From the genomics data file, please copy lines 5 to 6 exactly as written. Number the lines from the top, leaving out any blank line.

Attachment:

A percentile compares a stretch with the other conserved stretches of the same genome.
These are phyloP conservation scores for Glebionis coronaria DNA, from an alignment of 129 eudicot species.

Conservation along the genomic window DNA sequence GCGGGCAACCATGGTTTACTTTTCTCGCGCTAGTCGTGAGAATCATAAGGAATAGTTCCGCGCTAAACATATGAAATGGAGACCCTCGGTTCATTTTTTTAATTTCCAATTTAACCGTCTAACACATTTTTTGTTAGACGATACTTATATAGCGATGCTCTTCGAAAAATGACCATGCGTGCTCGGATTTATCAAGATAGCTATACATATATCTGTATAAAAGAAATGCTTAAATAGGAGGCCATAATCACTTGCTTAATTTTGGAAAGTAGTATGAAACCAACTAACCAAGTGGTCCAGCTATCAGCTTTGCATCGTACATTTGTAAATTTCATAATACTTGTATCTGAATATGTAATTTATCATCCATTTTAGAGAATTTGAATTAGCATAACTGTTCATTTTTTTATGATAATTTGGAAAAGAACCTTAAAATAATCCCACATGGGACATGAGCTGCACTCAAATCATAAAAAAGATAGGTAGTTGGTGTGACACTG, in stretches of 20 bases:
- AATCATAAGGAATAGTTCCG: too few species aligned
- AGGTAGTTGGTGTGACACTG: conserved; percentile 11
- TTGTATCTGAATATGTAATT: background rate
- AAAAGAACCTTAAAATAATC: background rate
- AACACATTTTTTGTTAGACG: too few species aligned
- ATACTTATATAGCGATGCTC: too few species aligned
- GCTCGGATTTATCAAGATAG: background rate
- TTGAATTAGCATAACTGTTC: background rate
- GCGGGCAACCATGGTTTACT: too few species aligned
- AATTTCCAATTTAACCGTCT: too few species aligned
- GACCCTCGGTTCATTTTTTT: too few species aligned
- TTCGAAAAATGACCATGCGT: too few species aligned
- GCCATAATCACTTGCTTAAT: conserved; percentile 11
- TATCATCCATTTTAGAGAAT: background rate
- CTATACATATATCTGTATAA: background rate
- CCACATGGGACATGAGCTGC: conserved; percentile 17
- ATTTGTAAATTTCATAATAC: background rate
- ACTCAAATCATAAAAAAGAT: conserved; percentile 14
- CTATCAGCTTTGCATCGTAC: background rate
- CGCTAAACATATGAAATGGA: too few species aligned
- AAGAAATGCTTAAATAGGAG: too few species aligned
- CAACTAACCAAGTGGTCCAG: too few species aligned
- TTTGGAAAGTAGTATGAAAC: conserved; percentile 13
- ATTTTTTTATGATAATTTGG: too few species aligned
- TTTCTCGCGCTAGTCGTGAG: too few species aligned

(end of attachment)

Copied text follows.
- AGGTAGTTGGTGTGACACTG: conserved; percentile 11
- TTGTATCTGAATATGTAATT: background rate